Imagine for a moment that your home has been damaged, and you and your family need to move out for a few months while it’s repaired. The more you think of it, the more the extra expenses add up – rent, extra groceries because you have a smaller fridge, extra commuting costs, and on and on. Luckily there is insurance for this: loss of use.
The American Insurance Association defines loss of use as the extra expenses incurred because of property damage. Three types of coverage are usually included: additional living expense; fair rental value; and, in most states, prohibited use (i.e. you can’t access your home because of something happening around it, even though there is no damage at your place). Essentially, you can claim any expenses or loss of rental income caused by your property being out of commission.
Even if not flooded, there is still a loss – loss of use. Image from National Underwriter, November 2015 issue.
Loss of use is a coverage that is associated with natural catastrophes more than anything; the most likely reason you can’t stay in your home is because of a flood, wildfire, earthquake, or hurricane. But, and this is a big but, for the cover to be valid, the damage must be caused by an insured peril. Almost every homeowner’s policy in the US excludes flood and earthquake. Wildfire is also a very common exclusion. If a home is damaged by these natural disasters, not only is the damage not covered by insurance, neither is the loss of use. Homeowners need to make sure they have those perils covered if they want to be insured for loss of use.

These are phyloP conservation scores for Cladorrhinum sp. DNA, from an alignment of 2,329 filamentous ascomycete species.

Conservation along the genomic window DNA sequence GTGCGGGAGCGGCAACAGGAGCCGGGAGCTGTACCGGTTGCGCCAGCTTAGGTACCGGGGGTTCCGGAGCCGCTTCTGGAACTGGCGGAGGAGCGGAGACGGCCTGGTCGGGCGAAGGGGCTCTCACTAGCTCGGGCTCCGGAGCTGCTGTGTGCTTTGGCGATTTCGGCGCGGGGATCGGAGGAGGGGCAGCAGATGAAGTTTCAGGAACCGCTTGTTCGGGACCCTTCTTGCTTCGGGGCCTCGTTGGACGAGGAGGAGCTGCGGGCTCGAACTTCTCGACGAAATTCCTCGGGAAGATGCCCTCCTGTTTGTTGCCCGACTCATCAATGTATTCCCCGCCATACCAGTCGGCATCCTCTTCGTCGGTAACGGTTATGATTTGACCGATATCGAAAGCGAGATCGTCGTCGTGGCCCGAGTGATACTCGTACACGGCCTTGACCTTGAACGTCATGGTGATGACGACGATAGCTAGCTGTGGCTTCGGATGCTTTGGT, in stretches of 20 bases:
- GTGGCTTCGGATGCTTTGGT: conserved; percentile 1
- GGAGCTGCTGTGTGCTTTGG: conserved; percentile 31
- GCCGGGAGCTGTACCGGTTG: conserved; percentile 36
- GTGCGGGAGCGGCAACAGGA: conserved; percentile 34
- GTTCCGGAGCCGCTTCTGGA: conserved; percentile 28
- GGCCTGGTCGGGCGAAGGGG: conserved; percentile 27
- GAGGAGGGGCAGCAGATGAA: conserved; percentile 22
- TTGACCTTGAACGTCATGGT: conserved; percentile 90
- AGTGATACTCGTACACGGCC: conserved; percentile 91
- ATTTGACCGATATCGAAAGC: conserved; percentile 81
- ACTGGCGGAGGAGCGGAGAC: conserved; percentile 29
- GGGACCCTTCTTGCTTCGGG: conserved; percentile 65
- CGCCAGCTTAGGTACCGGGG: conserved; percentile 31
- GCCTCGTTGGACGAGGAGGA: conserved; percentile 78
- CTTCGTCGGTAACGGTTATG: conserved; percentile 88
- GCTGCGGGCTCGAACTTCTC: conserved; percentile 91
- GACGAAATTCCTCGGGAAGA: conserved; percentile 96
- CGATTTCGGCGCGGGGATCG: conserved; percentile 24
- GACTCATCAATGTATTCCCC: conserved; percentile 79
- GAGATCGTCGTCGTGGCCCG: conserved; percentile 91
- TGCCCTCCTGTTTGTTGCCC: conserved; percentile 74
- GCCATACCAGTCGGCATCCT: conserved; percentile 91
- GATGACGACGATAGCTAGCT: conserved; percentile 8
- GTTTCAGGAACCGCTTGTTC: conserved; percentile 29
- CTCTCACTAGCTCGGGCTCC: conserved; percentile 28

Policies from the California Earthquake Authority offer loss of use for a little additional premium. The terms are okay, too, with no deductible and a standard limit of $25,000. For flood, though, it’s not so good. National Flood Insurance Program policies do NOT cover loss of use. If your home floods, and you’re one of the minority who actually has flood insurance, you will not be able to claim any loss-of-use expenses. After Sandy, how much was spent by homeowners in the Northeast in the months after the storm before they even began on the repairs?
Property insurers should not only be leveraging new technology and analytics to offer flood insurance in the United States – they should be thinking of making flood a standard peril, and delivering real value to homeowners with coverage that will really help them if they need it. Loss of use is an example of the coverage gap that needs to be filled by a responsive insurance industry.